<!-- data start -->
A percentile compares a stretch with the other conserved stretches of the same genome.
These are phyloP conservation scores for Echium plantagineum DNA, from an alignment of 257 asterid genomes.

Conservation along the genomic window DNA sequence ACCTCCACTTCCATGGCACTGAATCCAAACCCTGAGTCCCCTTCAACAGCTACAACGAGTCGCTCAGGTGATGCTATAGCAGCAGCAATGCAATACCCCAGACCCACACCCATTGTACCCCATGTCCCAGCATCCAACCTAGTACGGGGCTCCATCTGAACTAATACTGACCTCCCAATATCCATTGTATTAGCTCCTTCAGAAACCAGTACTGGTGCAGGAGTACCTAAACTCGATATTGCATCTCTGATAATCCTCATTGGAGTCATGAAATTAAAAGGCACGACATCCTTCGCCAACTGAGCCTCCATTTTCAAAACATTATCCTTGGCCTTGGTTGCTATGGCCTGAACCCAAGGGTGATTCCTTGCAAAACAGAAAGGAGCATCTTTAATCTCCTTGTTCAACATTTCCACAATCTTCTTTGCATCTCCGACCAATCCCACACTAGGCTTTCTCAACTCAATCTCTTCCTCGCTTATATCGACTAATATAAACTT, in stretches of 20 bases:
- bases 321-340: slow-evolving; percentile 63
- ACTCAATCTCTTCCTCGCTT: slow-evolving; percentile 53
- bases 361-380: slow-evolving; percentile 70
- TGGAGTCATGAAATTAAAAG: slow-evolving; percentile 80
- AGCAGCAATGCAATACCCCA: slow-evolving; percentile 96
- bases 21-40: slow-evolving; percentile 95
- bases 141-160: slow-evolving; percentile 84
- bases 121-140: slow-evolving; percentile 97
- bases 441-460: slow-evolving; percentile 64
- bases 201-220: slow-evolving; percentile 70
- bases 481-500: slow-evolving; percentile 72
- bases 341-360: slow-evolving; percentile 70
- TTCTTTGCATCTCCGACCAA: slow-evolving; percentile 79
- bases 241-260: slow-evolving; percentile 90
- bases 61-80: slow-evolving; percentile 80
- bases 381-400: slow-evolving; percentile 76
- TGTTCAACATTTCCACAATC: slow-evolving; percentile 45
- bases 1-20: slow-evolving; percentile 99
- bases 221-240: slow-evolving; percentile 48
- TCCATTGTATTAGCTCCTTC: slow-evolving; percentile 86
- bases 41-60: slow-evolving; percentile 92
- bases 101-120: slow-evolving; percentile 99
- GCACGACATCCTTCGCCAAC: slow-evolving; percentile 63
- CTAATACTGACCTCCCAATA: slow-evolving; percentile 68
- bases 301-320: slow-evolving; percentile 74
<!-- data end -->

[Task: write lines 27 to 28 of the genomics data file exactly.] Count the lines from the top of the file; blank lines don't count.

- CTAATACTGACCTCCCAATA: slow-evolving; percentile 68
- bases 301-320: slow-evolving; percentile 74